The Simple Life
First Appeared in The Music Box, May 2007, Volume 14, #5
Written by Melissa Stroh
Wed May 9, 2007, 06:00 AM CDT
Most artists fail to make one good album, let alone two or three. Those who do manage to accomplish this task are now either: a) in the Rock and Roll Hall of Fame or b) flying so far under the radar that no one even notices. Well, Even Johansen (a.k.a. Magnet) belongs to the second category. This Norway native has been crafting quality endeavors for years, but his most recent release The Simple Life manages to top them all.
Johansen, who obtained his nickname from a questionable tattoo that he received when he was younger, is the king of contradictions. Everything from The Simple Lifeís title to each songís subject matter is a lesson in how to properly use the vagaries ó that is, the dark and light, the loud and soft, and the dirty and clean ó of a situation to his advantage. Though the title indicates a lack of complexity, the lessons found inside Johansenís tales of drunken nights spent banging on loversí doors, finally finding true love, and remembering a friend that tragically was lost are not easy ones to absorb.
Aside from the deep issues that are embedded in The Simple Life, Magnet also does a superb job of intriguing the listener. The Simple Life begins with a mixture of upbeat clapping and beautifully orchestrated strings. The paradox that is established by the contrast between sounds that are sharp and loud and those that are smooth and languid beautifully showcases the lyrical situation that he describes.
The Simple Life oscillates between being frantically in love and recklessly withdrawing from a relationship. These songs generally are placed back to back; in this way, the contradiction is more boldly outlined. The most obvious example occurs with Sheís Gone and A Little Happier. The former features whistling, a sluggish guitar, and a reggae beat. Itís difficult to make the slow, island pace work, but Magnet does it flawlessly. The band also seamlessly assimilates it into the rest of the album, without a second thought. As for the latter, it features a lethargic banjo, soft drums, and Johansenís smooth vocals. With such a drastic change in music between the two songs, itís hard to imagine it flowing past so smoothly, but that is the magic of Magnet.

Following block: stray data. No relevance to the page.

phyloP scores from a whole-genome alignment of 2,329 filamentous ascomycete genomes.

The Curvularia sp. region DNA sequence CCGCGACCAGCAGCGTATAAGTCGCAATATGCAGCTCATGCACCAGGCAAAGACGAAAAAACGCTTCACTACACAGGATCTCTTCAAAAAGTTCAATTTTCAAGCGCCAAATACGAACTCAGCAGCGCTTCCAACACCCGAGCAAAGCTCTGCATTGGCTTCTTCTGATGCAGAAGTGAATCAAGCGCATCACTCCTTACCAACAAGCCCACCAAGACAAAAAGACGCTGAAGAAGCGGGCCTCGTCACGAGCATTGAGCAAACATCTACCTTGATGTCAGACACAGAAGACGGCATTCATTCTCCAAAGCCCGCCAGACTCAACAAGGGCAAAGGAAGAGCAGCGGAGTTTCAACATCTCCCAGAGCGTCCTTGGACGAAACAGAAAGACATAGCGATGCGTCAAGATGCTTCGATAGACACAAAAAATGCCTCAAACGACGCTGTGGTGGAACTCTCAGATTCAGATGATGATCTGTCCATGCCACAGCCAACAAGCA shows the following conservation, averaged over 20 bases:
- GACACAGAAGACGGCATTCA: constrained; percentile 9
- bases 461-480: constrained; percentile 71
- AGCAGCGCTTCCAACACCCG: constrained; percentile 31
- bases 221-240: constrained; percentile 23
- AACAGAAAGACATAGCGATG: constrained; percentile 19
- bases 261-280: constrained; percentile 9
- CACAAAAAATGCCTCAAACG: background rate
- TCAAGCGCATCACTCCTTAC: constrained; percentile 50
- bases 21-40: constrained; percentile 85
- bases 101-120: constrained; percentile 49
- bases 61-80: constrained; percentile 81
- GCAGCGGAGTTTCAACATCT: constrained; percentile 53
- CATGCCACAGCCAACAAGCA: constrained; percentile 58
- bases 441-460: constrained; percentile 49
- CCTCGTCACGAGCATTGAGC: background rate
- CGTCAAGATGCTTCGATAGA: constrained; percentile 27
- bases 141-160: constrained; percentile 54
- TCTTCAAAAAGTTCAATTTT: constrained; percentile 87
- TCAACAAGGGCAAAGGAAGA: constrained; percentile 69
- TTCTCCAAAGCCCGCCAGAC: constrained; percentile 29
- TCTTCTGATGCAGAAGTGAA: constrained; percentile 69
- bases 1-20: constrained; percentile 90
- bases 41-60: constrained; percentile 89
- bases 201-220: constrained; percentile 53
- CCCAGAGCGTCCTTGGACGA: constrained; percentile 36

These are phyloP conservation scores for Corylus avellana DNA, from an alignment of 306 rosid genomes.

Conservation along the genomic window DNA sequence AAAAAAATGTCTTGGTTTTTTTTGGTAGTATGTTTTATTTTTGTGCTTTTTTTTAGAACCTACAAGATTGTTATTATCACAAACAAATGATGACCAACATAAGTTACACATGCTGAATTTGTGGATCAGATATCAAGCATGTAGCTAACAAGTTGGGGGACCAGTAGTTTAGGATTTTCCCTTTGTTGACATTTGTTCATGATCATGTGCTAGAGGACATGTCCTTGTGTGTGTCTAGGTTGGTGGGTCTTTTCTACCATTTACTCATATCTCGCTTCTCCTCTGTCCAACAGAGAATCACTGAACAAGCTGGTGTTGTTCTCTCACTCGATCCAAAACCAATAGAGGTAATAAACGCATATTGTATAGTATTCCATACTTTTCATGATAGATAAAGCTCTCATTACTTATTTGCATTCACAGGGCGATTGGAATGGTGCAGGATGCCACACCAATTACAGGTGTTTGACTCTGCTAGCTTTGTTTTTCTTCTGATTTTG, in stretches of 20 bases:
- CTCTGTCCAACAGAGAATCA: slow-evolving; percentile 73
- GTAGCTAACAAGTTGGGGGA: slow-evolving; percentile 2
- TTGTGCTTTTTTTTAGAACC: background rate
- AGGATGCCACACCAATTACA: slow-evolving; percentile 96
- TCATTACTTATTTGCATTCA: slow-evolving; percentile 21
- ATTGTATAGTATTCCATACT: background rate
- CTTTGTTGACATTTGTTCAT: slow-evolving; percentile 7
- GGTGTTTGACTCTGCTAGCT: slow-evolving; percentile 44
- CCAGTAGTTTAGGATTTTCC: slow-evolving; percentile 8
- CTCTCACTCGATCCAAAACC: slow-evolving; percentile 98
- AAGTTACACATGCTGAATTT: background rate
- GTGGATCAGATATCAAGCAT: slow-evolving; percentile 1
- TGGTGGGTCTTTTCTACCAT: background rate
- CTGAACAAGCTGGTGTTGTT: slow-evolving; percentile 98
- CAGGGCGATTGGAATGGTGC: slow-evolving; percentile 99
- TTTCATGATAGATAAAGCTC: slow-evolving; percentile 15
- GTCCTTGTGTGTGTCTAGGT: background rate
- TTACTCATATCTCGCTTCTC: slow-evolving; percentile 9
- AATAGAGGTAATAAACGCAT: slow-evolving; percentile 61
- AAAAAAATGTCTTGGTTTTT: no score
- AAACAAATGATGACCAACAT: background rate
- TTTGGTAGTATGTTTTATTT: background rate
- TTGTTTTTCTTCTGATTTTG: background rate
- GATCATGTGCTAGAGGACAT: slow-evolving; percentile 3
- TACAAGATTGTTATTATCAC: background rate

While other musicians are jumping on the symphonic bandwagon, Magnet takes it a step further by using unusual instruments of the orchestra, including a few handmade contraptions. The Simple Life, particularly its latter half, is filled with a diverse amalgamation of sounds, and the ensuing assortment of oboes, clarinets, and xylophones weaves together a fascinating tapestry. The eclectic collection of music found on the album is precisely what transforms The Simple Life into such a rich and rewarding endeavor, and without a doubt, it will live on for years to come.
The Simple Life is available from Barnes & Noble.
To order, Click Here!
1 Star: Pitiful
2 Stars: Listenable
3 Stars: Respectable
4 Stars: Excellent
5 Stars: Can't Live Without It!!
Copyright © 2007 The Music Box